All this grounded in God’s own goodness. Outside of Christ, God is encountered as sheer power, a terror and threat to humans because such omnipotence jeopardizes sinners’ own quest for power, status, and authority. But Luther admonishes sinners not to neutralize this power by harmonizing it with some modicum of human power, such as establishing a free will. Instead, only God has a free will (though humans indeed make choices with respect to temporal matters). If we are to see the content or center of God and find him as good, then se must cling to the gospel alone. It establishes God as wholly love and goodness, indeed overflowing generosity, and serves as a basis from which to affirm life and explore mystery in the world. Goodness can no longer be established as a transcendental through metaphysics. Instead, goodness as a proper name for God and as a means by which every creature can participate in God is established only on the basis of how God acts in Christ, and that is to reconcile, redeem, and renew. Insofar as beauty is tied to goodness, it too will only be established through the gospel and not through metaphysics.[2]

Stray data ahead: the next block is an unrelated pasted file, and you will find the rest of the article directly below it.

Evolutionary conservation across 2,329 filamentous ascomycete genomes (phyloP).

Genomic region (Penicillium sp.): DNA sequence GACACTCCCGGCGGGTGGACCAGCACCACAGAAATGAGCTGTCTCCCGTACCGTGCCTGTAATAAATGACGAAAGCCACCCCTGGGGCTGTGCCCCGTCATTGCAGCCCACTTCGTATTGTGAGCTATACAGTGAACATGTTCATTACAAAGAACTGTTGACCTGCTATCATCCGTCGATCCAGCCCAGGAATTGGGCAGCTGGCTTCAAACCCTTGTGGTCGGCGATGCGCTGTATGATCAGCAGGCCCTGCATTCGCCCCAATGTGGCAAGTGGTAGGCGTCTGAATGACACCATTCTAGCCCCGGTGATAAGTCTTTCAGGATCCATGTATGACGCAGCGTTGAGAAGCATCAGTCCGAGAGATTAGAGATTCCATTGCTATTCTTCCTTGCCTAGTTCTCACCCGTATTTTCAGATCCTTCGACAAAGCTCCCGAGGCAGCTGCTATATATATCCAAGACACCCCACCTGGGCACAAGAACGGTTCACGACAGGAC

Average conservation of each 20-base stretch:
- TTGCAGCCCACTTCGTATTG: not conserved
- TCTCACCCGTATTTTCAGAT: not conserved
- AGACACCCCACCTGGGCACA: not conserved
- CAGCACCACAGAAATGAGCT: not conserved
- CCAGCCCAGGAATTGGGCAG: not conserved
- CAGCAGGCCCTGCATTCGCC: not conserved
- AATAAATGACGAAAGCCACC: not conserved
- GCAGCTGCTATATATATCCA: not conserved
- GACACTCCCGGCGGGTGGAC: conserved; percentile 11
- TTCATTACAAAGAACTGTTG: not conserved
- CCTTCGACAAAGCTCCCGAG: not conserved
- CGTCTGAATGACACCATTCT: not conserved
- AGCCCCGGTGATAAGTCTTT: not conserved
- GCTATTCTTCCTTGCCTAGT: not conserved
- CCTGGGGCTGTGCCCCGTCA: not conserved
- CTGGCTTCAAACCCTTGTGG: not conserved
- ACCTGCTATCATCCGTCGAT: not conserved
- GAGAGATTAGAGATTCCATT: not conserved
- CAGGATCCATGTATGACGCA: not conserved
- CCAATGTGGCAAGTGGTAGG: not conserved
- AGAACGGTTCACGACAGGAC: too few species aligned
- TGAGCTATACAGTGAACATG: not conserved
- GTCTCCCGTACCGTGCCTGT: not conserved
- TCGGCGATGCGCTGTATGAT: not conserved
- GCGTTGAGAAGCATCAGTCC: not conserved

We can see how Matte’s conception of Luther was to think God in purely concrete and relational terms; and this, because Luther was so beat down by his personal sense of sinfulness juxtaposed with a sense of God’s grandeur and holiness. When Luther had his break through of a solafidian, it transformed his whole understanding of just who this God is for him; indeed, he finally realized that God was for him in Christ, and not against him as the theo-metaphysicians had drowned him with. Luther was groomed in a theological world where the conception of God was one that took shape under the specter of Aristotle’s categories. Once he realized that Aristotle’s god was not commensurate with the God he encountered in the New Testament, Jesus Christ, he was able to chart out contra mundum. As Heiko Oberman called Luther, he was now a man between God and the devil. This is what happens when are able to push off the god of the mathematicians and metaphysicians; we are able to realize that God is purely interested in having an ongoing and personal fellowship with each and every one of us. You realize that you are free to press on for that upward call, and live a poured-out life for and from God, and thus for others. This is where the power of God is realized in the Christian’s life. This is why Luther began to be a ‘man between God and the devil,’ a theologian who had epic almost hand-to-hand combat with the devil himself.